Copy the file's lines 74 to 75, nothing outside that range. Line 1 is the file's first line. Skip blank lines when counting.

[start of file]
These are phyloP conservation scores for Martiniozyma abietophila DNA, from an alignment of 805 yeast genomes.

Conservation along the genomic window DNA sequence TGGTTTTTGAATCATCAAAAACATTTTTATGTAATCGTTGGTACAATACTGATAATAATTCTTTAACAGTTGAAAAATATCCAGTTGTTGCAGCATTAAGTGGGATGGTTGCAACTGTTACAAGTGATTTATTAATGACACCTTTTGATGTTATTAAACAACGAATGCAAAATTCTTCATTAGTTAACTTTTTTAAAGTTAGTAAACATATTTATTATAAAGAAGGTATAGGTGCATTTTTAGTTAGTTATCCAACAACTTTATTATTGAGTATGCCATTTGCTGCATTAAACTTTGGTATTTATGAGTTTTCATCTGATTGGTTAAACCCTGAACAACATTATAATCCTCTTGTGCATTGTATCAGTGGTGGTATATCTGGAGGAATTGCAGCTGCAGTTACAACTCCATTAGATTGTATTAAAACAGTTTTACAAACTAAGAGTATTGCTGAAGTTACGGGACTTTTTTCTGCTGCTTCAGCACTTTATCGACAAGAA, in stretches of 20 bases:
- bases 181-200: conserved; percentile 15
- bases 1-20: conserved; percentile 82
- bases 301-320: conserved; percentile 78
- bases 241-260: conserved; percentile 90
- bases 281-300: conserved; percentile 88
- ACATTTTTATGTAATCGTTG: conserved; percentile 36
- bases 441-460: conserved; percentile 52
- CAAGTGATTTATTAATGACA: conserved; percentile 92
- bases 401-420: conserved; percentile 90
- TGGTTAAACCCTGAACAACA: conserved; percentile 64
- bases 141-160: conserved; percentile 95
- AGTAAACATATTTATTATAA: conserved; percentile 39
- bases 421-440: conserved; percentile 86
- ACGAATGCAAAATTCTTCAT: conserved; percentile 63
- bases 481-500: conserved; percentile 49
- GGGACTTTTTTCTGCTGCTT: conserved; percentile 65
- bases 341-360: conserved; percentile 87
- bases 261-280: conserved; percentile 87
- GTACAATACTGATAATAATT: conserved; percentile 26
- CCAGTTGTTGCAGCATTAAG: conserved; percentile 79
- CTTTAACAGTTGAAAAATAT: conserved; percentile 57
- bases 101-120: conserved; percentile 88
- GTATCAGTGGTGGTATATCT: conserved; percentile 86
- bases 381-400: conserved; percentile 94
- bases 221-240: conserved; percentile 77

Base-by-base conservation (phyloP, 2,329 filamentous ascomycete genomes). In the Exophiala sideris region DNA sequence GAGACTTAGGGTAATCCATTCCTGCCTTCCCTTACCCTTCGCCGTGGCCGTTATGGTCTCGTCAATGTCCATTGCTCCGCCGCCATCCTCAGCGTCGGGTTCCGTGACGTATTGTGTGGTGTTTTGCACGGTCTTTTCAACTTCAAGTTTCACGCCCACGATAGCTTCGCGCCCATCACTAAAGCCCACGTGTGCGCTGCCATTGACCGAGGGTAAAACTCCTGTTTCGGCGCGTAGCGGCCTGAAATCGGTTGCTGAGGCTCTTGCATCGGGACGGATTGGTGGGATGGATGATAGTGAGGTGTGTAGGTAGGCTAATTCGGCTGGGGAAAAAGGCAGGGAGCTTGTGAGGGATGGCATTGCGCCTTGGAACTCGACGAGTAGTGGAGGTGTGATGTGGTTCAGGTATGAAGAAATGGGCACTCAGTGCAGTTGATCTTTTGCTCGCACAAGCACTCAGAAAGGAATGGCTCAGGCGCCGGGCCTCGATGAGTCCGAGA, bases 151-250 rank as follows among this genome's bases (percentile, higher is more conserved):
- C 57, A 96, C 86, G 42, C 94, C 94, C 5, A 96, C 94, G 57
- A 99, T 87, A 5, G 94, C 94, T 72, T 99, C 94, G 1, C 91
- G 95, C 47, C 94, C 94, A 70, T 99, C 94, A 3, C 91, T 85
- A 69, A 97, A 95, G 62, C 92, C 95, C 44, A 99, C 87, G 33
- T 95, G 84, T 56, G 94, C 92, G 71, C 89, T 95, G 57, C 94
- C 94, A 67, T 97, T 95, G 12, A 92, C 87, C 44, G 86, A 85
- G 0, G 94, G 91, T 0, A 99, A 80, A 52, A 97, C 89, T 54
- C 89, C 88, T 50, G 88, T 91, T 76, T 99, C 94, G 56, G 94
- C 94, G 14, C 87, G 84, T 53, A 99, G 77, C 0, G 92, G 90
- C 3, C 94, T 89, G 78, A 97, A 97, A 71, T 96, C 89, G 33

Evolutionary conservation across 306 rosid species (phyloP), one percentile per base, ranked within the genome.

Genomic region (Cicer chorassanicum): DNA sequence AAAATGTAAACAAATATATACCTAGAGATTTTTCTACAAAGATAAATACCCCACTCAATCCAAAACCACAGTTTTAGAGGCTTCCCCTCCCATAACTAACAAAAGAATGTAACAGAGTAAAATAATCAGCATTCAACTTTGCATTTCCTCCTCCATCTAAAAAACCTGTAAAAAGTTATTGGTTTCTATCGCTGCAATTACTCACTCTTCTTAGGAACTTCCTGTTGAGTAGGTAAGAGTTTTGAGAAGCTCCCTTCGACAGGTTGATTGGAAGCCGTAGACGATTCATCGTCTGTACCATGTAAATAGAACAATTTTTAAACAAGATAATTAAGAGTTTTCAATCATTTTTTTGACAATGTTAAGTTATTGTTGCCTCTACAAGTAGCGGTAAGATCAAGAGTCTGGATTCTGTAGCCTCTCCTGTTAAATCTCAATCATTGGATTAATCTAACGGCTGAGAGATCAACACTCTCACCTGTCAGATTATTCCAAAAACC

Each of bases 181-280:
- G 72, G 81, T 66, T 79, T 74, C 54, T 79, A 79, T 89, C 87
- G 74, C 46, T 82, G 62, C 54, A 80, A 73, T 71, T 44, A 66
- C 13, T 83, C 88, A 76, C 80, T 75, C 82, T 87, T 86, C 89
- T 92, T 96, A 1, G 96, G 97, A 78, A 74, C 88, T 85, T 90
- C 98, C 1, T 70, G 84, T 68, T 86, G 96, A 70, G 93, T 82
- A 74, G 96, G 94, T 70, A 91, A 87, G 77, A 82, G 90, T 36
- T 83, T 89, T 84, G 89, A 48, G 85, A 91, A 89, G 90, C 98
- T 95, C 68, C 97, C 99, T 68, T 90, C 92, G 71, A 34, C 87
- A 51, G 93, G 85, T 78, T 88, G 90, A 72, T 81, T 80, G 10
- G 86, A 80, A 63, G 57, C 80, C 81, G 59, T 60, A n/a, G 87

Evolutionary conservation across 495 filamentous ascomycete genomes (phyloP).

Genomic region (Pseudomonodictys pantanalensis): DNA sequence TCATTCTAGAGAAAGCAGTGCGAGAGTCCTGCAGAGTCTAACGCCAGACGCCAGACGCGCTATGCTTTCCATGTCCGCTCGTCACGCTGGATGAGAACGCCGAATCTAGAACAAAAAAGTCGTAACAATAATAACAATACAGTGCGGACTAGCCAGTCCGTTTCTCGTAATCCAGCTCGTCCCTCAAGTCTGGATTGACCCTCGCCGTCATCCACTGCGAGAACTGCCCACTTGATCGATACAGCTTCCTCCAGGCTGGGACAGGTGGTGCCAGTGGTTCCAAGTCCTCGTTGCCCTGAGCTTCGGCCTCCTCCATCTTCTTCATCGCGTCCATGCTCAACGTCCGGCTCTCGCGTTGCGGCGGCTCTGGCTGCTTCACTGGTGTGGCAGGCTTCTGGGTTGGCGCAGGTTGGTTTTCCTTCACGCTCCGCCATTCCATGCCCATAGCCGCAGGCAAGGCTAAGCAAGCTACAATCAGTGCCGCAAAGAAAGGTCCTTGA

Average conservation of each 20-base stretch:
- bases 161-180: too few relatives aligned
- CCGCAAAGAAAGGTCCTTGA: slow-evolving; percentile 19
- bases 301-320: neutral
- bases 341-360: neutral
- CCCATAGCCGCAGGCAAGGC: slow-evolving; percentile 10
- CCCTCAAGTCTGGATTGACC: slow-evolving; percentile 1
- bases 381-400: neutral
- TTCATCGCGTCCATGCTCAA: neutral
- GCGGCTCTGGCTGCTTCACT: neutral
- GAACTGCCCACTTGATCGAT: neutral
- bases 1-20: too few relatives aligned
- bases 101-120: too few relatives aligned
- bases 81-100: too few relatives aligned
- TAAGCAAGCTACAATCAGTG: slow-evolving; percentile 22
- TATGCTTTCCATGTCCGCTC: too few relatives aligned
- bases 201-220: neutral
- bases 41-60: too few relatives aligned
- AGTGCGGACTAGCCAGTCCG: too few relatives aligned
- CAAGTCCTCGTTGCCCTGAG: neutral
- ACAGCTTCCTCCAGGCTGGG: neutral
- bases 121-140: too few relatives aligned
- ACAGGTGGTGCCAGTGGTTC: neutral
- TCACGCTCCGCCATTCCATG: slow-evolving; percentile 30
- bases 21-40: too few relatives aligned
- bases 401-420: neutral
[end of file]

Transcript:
- ACAGCTTCCTCCAGGCTGGG: neutral
- bases 121-140: too few relatives aligned